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Telling the Story of the Civil Disobedience Movement in India with Phad Painting

Presented by Bal Bharti Public School, Pitampura, Delhi as a part of Phad se Padh initiative

Teacher’s Experience

Paintings are a big part of India’s rich and vibrant cultural history. One such painting style is Phad, a centuries-old indigenous art form from Rajasthan. These depict stories of the regional deities. Traditionally having been painted on long rolls of fabric, these are used for musical storytelling.

We recently got a chance to create our own Phad. It was an enjoyable experience! At first, we sketched a plan for the theme, Gandhi and the Civil Disobedience and Non-Cooperation Movement, using traditional patterns and motifs. Then using paints, we put them on a canvas. It was a delightful and rewarding experience because we could create something unique with a meaningful story behind it.

Student’s Experience

All art should inspire and evoke emotion – keeping this maxim in mind, we participated in Project Phad se Padh. Phads are seen as mobile temples which show stories of deities. These paintings are carried around by Bhopas and Bhopis, the priest-singers who perform these stories.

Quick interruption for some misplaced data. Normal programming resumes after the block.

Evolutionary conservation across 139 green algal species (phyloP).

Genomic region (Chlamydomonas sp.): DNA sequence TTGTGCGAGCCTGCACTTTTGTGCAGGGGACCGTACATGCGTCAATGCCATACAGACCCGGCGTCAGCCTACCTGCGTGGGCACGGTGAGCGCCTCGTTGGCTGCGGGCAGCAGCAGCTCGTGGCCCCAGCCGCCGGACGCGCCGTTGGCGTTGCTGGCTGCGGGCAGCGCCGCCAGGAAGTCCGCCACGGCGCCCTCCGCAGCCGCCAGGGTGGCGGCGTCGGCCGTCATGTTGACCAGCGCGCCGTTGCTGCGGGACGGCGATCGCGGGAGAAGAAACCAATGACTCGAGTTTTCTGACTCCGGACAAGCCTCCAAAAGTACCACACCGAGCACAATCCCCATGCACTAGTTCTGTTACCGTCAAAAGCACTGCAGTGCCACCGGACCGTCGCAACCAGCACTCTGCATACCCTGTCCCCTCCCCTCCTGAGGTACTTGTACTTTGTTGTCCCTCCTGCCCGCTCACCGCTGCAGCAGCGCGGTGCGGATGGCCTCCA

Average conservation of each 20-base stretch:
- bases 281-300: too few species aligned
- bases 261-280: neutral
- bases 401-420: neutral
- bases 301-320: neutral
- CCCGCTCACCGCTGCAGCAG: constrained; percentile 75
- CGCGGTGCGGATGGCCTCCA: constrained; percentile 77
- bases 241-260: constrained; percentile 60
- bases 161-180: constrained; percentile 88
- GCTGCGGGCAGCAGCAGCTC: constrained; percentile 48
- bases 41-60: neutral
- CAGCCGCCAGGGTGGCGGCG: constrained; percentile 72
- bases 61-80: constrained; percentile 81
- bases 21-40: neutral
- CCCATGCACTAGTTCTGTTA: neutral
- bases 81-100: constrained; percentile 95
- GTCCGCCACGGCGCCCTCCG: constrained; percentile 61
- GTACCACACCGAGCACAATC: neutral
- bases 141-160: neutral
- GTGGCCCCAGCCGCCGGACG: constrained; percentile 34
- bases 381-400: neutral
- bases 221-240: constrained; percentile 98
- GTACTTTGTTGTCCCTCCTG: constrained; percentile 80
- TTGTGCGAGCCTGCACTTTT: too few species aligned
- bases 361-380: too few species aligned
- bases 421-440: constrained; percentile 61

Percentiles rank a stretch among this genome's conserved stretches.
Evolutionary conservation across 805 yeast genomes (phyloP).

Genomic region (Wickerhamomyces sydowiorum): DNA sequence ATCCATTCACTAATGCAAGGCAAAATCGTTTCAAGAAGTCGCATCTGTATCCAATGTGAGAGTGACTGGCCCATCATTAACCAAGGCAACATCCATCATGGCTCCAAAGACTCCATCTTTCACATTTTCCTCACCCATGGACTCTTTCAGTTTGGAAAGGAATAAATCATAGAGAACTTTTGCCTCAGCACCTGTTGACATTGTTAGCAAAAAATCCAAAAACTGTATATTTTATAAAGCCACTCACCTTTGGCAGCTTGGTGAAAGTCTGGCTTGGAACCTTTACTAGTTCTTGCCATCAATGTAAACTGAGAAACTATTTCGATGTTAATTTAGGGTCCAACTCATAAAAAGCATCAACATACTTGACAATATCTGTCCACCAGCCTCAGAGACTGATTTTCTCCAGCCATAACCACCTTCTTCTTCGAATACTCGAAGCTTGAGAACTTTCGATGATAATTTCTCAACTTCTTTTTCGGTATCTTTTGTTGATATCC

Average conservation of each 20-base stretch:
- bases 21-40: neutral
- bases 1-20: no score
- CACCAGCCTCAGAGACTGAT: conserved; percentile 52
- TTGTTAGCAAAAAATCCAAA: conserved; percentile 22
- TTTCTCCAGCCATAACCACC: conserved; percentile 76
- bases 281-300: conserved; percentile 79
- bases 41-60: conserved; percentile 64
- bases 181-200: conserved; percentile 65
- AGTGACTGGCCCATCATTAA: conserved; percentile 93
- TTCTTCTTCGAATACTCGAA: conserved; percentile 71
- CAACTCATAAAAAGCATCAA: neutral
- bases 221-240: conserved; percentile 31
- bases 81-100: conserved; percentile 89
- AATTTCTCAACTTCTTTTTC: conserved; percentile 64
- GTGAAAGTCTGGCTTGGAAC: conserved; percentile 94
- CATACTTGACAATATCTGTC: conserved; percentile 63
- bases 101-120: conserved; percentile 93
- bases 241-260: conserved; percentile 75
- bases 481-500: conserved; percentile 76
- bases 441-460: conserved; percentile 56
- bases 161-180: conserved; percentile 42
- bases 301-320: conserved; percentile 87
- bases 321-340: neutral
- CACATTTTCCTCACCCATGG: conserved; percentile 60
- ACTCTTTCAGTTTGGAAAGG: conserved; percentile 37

We got to highlight the Civil Disobedience Movement and the Dandi March through this art form. During British rule, Indians had to pay heavy taxes on salt. In protest, Mahatma Gandhi launched the Civil Disobedience Movement in March, 1930 from the Sabarmati Ashram, walked to Dandi, and picked up salt on the beach, shaking the British Empire.

This art form chronicles the episodes of folk heroes. Through Phad se Padh, we recorded heroes from our freedom movement. We connected with our history and learned about Indian traditions too.

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